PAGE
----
Paul A. Cotner
Paul Andrew Cotner was born April 6, 1928, in Central, Ind., to Raymond and Rozella Cotner.
Besides his parents, Paul was predeceased by his siblings, Savilla Bliss, Raymond E Cotner Jr., Nyle Cotner, Martina Sonner and Samuel Cotner.
He is survived by his devoted younger brother and caretaker, Ted Cotner. He is also survived by a number of nieces and nephews.
Paul honorably served his country twice during wartime in the United States Army. He would have been part of the invasion force of Japan, but President Truman probably saved his life when he dropped the two “big ones.” He served the rest of his World War II enlistment as part of the occupational force of Japan. Paul was called again, rather unexpectedly, by the Army as an inactive reservist in the early stages of the Korean War when things were going badly. Two weeks after reporting to Fort Knox, he found himself in Pusan Bay, South Korea. After approximately one year, the Army had enough trained personnel to bring “the old guys” home. After being honorably discharged, he returned home to Southern Indiana.
Paul was a man of many talents and unique interests. He was an accomplished and award-winning ballroom dancer. He was an avid and excellent bowler. He was the very first person to roll a perfect game at the old Daisy Lanes Bowling Alley. However, perhaps his fondest interest was his farm on the Ohio River to which he retired in 1985, after 30 years of service at the Louisville Assembly Plant for the Ford Motor Co. Cotner Orchards was known all over the region for the delicious peaches that Paul grew. People would drive from over 100 miles away to buy peaches at the peach shed. The orchard also produced the highest quality apples, pears, walnuts and pecans. Cotner Orchards was also home to the “Savilla Peach” and the “Stoker Black Walnut,” both of which he created through hybridization.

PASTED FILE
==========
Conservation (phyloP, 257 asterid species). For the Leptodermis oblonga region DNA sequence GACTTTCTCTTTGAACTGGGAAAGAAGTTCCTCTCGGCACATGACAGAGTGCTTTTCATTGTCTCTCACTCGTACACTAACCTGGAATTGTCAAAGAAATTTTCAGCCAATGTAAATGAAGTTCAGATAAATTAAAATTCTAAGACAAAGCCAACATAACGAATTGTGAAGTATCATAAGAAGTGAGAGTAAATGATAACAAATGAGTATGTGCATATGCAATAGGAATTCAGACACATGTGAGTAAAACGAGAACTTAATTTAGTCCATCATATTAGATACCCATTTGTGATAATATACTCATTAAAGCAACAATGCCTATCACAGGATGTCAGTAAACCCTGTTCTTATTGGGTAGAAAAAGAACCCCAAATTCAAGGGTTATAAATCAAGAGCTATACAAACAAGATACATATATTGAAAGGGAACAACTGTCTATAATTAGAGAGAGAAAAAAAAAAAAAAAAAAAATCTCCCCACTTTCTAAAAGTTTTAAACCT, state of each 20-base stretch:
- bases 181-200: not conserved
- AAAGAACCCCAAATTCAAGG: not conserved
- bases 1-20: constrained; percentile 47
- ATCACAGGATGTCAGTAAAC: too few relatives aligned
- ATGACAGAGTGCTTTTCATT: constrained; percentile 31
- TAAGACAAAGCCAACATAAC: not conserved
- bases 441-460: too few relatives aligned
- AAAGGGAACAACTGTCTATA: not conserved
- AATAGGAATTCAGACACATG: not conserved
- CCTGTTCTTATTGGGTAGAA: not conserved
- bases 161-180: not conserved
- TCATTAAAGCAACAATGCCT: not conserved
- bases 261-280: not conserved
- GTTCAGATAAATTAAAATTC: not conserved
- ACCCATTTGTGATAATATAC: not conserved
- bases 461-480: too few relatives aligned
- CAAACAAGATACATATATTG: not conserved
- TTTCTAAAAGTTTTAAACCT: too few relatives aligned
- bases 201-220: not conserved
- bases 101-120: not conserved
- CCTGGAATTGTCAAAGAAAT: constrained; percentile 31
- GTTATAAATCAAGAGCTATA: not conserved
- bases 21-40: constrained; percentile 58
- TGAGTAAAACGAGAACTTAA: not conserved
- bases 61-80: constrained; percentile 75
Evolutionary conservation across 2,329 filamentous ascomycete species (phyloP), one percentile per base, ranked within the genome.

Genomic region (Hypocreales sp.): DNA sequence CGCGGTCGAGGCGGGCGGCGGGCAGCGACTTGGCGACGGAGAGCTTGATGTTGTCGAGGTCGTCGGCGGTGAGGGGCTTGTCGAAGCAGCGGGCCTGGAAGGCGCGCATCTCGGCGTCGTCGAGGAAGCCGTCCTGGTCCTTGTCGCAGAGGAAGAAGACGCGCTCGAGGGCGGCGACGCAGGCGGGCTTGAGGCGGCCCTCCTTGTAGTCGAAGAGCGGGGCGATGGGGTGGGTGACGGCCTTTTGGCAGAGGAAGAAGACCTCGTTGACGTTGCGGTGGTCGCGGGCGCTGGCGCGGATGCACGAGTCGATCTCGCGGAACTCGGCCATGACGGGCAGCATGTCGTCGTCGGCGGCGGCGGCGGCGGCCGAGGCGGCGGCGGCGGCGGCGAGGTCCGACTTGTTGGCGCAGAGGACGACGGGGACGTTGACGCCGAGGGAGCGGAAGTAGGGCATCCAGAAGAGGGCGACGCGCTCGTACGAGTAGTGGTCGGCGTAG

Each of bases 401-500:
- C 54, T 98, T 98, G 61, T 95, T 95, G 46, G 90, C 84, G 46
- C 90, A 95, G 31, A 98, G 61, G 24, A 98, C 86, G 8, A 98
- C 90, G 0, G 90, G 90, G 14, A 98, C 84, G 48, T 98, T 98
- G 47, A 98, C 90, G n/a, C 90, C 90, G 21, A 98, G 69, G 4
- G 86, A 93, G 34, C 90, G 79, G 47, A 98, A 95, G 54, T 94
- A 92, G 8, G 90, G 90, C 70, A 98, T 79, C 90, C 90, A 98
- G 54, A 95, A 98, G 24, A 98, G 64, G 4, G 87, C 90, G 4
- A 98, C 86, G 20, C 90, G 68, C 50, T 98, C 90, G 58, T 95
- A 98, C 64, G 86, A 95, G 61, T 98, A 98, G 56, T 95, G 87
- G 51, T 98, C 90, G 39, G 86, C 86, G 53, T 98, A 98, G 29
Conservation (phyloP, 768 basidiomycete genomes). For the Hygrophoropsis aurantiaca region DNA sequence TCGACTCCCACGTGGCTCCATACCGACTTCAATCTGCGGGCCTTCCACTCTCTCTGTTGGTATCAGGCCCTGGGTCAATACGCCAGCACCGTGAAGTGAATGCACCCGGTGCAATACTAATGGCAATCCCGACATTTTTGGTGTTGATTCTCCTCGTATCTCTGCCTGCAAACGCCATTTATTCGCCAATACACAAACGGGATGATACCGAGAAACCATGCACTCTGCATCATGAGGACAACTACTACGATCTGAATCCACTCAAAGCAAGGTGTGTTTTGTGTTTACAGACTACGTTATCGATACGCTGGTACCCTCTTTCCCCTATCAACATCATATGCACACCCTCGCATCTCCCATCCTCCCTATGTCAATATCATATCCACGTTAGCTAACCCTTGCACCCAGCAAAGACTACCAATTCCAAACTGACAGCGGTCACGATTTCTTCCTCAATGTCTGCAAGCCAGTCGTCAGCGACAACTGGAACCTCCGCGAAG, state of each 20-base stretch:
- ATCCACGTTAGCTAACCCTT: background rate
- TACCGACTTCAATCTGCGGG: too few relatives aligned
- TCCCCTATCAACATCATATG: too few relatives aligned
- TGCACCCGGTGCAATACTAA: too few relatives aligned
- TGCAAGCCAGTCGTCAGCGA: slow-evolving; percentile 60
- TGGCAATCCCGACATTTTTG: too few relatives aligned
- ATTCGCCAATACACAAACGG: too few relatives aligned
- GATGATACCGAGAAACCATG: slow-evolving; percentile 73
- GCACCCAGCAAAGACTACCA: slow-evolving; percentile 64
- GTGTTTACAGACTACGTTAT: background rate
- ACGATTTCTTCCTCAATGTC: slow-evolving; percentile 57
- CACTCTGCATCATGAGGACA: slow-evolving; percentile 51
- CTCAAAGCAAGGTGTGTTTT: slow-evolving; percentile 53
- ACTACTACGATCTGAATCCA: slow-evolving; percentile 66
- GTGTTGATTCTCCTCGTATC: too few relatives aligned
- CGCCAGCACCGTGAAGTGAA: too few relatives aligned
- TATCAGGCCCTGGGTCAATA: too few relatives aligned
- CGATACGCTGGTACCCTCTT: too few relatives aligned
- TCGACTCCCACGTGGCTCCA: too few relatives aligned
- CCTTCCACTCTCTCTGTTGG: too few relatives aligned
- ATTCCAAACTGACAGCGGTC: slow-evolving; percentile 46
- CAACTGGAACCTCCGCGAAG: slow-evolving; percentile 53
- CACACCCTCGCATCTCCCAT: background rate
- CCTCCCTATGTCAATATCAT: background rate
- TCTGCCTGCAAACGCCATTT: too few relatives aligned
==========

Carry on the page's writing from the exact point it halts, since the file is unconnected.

The family would like to recognize the excellent services provided to Paul through the Veterans Administration. The care and professionalism of every individual involved in Paul’s case was simply outstanding. The family would also like to recognize the devoted and loving care that Paul received from his foster care givers, Donna and Buck Weston. The family will be eternally grateful to Buck and Donna for the way they opened their home and hearts to Paul.
Unfortunately, due to the COVID-19 pandemic, Paul’s funeral service and burial will be private. A celebration of Paul’s life with family and friends may be planned at a later date.
The family requests that expressions of sympathy be made to New Amsterdam Cemetery Perpetual Care, 95 Toler Road NW, Corydon, IN 47112.
Beanblossom-Cesar Funeral Home in Corydon is in charge of arrangements.